• scott Says:
    June 29th, 2016 at 6:14 am

    I live in Connecticut. I have the darkest green and thickest lawn in town. My secret is very simple. Baking soda and Epsom salts. I use an old miracle grow bottle attached to the garden hose. First fill the bottle with baking soda and add water until bubbles stop. Attach to hose and start spraying. You will need to flip the bottle upside down and shake it to maintain mixture. You will notice white grasses turning yellow then orange. This is enough in that area. Once the whole lawn is done then fill the bottle with Epsom salts using the same shake and flip procedure. You want wet the lawn well with this treatment. Do not spray evergreens directly with the baking soda but if you are trying to grow grass under them it WILL HAPPEN. The Epsom salts can be used on everything. It is a great fertilizer. The baking soda is more effective than liming and a lot easier to do. A great fertilizer is miloganite for adding nitrogen. For broad leaf control I use Scotts liquid plus 2 again with the hose. If you use my system you will not need to thatch, it will help to keep bus down, you will not get deseases, and will need to water far less. Cut at least at 2 inches and never cut more than 1/3 of grass blades at a given time. GOOD GROWING

  • peg Says:
    May 7th, 2016 at 12:47 pm

    My soil tested positive for fungi years ago, but I cannot remember the name of the infection. When treating with fungicide the bald patch improves temporarily but the fungicide is expensive and I’d like to plant a ground cover impervious to fungus. The soil is sandy and in complete sun. I live near the Gulf of Mexico. Can you suggest a ground cover? Thank you

  • Miguel Lopez Says:
    April 22nd, 2016 at 8:09 pm

    How to prevent fungus diseases – is there any preventive chemicals available? Please someone give me some advise thank you.

  • Alun Priday Says:
    March 26th, 2016 at 3:27 pm

    I have lawn that has a fungus gowth. It is black with white edges the black is shaped like a leaf the size is about 25 millimetres. the area of the infestation is roughly a square metre but there are other small areas appearing obviously transmitted by by mower. Any answers- appreciated

  • Jerry Bauer Says:
    February 15th, 2016 at 10:38 am

    What is the best chemical for controlling lawn fungus?


  • Michael Forest Says:
    December 25th, 2015 at 1:46 pm

    I have a fungus, it is brown spots. Scouts yard company has treated the yard twice now for it. Is it OK for me to treat it with with other scouts fungus treatment? Or should T wait for results. they treat it every month.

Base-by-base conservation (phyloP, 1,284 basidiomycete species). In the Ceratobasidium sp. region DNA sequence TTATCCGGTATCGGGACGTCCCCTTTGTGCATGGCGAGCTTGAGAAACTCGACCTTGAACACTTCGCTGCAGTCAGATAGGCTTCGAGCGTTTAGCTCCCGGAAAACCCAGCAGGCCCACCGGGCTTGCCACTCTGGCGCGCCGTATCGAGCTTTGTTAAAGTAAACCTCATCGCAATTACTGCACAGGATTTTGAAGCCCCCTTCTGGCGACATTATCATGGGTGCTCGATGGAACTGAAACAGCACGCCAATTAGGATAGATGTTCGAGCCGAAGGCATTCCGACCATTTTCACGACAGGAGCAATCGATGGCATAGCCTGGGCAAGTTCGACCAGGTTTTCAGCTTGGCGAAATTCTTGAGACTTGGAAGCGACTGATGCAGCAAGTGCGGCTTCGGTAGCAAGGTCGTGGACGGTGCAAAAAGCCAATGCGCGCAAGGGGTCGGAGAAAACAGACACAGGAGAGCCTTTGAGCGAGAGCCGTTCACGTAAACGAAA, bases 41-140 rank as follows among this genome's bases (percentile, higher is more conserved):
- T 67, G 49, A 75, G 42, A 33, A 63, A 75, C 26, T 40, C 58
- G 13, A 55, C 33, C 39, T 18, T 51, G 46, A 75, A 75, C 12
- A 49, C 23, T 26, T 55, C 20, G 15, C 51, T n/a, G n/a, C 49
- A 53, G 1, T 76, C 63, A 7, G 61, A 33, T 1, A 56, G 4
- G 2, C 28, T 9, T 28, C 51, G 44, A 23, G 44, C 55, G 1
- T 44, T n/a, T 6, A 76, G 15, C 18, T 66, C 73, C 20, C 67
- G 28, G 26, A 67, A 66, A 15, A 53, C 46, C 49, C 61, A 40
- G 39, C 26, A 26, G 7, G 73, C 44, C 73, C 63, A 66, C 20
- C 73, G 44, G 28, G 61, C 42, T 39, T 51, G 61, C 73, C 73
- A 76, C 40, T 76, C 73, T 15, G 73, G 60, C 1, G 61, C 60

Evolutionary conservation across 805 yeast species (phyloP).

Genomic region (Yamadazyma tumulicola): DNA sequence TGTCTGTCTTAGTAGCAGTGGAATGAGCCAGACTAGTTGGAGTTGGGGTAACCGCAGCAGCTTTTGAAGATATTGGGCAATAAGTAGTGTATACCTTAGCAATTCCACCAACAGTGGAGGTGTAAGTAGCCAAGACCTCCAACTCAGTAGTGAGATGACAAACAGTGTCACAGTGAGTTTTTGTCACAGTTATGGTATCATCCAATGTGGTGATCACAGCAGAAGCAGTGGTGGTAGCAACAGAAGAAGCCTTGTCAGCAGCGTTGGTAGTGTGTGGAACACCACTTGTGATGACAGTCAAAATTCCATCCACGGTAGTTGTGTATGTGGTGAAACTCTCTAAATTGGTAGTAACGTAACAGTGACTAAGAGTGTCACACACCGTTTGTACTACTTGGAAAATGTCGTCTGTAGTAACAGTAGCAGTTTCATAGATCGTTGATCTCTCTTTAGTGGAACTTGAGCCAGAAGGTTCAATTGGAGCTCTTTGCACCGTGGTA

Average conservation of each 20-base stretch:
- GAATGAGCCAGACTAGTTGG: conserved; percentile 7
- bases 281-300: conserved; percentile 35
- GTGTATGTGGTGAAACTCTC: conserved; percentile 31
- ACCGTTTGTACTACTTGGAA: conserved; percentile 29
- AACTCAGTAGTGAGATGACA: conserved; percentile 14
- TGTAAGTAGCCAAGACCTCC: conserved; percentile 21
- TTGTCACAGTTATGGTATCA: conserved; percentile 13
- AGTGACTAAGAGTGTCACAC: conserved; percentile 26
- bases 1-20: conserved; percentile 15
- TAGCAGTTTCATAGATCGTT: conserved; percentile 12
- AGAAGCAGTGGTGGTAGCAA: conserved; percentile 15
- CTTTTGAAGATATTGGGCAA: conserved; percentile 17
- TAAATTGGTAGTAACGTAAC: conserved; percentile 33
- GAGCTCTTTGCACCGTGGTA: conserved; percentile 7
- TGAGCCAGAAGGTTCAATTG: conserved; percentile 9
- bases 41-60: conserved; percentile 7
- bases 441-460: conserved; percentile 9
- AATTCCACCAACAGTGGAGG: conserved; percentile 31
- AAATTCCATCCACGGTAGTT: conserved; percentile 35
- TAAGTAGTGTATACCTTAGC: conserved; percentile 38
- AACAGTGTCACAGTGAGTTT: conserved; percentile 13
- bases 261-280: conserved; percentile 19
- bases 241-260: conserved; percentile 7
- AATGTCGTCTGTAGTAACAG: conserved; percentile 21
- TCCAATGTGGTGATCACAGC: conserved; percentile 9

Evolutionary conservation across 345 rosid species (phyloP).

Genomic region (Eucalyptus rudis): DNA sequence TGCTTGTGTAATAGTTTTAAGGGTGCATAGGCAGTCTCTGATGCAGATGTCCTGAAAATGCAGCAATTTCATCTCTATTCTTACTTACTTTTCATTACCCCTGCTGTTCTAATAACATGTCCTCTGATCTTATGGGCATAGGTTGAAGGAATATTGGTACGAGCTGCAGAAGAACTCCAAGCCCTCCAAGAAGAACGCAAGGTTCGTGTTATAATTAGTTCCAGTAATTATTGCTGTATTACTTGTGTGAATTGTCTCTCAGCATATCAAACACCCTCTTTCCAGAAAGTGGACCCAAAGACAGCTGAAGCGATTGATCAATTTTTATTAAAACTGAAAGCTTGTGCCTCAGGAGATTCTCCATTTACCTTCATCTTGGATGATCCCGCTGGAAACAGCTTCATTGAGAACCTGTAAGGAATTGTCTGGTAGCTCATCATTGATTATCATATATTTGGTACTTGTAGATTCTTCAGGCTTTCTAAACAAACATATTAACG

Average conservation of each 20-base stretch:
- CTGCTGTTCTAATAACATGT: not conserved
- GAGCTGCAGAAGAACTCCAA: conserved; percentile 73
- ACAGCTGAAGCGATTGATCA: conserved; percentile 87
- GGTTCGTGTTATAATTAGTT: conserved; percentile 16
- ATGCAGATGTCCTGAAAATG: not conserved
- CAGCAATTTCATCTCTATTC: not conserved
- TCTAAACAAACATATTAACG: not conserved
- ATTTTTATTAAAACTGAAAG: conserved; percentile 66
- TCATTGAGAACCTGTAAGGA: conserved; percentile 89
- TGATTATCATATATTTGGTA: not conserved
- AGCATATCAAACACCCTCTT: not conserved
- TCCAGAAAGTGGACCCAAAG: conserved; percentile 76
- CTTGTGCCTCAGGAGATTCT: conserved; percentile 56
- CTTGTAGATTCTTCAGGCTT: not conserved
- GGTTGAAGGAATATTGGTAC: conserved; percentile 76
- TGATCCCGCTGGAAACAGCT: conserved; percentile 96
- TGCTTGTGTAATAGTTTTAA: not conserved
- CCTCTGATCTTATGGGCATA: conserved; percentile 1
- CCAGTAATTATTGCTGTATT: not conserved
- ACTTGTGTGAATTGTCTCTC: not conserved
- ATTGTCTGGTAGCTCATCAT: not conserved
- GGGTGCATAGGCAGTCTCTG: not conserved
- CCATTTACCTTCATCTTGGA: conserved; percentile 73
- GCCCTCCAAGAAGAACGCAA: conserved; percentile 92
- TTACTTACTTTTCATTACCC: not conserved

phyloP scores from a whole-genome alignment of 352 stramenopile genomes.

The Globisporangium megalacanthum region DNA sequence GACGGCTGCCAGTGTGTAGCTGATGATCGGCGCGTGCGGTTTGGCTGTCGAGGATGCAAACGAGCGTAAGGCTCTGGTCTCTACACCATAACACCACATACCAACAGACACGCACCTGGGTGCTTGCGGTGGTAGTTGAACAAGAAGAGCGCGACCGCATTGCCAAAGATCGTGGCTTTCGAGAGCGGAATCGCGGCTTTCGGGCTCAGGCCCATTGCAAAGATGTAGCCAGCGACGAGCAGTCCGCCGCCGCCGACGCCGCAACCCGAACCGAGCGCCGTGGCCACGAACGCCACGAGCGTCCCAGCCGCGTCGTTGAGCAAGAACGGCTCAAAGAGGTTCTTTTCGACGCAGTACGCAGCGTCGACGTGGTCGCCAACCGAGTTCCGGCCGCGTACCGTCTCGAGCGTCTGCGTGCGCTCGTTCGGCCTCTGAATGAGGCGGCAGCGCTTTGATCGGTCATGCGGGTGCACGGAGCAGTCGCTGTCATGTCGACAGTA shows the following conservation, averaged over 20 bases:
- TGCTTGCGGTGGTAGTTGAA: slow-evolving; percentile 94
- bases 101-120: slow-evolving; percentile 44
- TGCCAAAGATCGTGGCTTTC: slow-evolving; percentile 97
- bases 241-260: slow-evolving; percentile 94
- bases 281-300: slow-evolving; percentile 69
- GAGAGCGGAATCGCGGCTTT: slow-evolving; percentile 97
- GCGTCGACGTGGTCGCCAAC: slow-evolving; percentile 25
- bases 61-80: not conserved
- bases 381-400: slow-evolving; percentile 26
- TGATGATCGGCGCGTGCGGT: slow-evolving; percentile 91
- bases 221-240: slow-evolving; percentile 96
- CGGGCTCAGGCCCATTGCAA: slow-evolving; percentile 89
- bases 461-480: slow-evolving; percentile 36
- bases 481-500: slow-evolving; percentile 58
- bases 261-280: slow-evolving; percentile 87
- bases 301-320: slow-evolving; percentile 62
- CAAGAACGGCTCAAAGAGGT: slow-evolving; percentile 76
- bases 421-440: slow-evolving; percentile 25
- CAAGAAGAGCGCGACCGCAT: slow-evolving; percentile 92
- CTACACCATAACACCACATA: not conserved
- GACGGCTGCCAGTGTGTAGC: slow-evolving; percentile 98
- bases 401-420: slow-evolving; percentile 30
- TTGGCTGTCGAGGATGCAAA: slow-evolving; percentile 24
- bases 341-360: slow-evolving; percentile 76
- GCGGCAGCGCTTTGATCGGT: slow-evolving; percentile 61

• Leda Roche Says:
    December 10th, 2015 at 9:45 pm

    I have some patches of fungus which are coloured green, mostly on the lawn edges. There are other areas on the lawn edges where there doesn’t appear to be any fungus and the lawn is receding more and more each year, so that only a few tufts of grass appear, but mostly there is just dirt showing. I try very hard to maintain my lawn by fertilising it, have it cored, use beetle killer on occasions and put gypsum on it a couple of times a year to break down the clay soil. I’m at a loss as to what I can do. Please can you help?

  • millie Williams Says:
    October 8th, 2015 at 9:20 pm

    What do you do to get rid of fungus in Northern Calif. And we have a lot to Dallas grass weed. It has been a drought year.

  • George Nixon Says:
    September 7th, 2015 at 2:21 pm

    We have fungal, looks like a green jelly growing. What can we do?

  • Kishwar mirza Says:
    August 28th, 2015 at 2:34 pm

    My grass has fungus like I can pull some of my grass easily. It look like its not in the soil, its on the top of soil. How can I treat it?

  • Kathy DeForge Says:
    August 24th, 2015 at 11:58 am

    my lawn care guy came today for an application and I showed him on the side of my yard a completely dead grass area. He said it was dung aside. In the spring it was beautiful grass. I thought maybe my sprinklers weren’t hitting the area. Anyway before he left, he said he sprayed it. Not long after he left I went out to that area and it was bone dry! I called him and he told me the chemical dries very fast! I really don’t believe he put anything down!
    Please what is your thought?

  • Edward Spano Says:
    August 11th, 2015 at 2:21 pm

    My grass keeper told me that I have “Cominga”or Colinga don’t know which. He says the only way to get rid of it is to dig out the affected area and resod. If what he says is true, is there a cure? It seems to be spreading very rapidly.
    Thank You

  • Daniel Says:
    August 10th, 2015 at 8:29 am

    What if I’ve been walking around in the orange fungus, turning my toes orange. How do I get rid of all of that besides just washing my feet?

  • gary bouwkamp Says:
    August 8th, 2015 at 2:59 pm

    does ph have an impact on fungus growth?

  • Elizabeth Lockwood Says:
    July 28th, 2015 at 7:08 am

    Threads of white, scaley botches have appeared on my lawn, overnite. There are about twenty of them, in a 200 sq. ft. area. My lawn is about 15,000 sq ft. How do I stop & eliminate this disease?

  • Ralph Says:
    July 24th, 2015 at 6:19 pm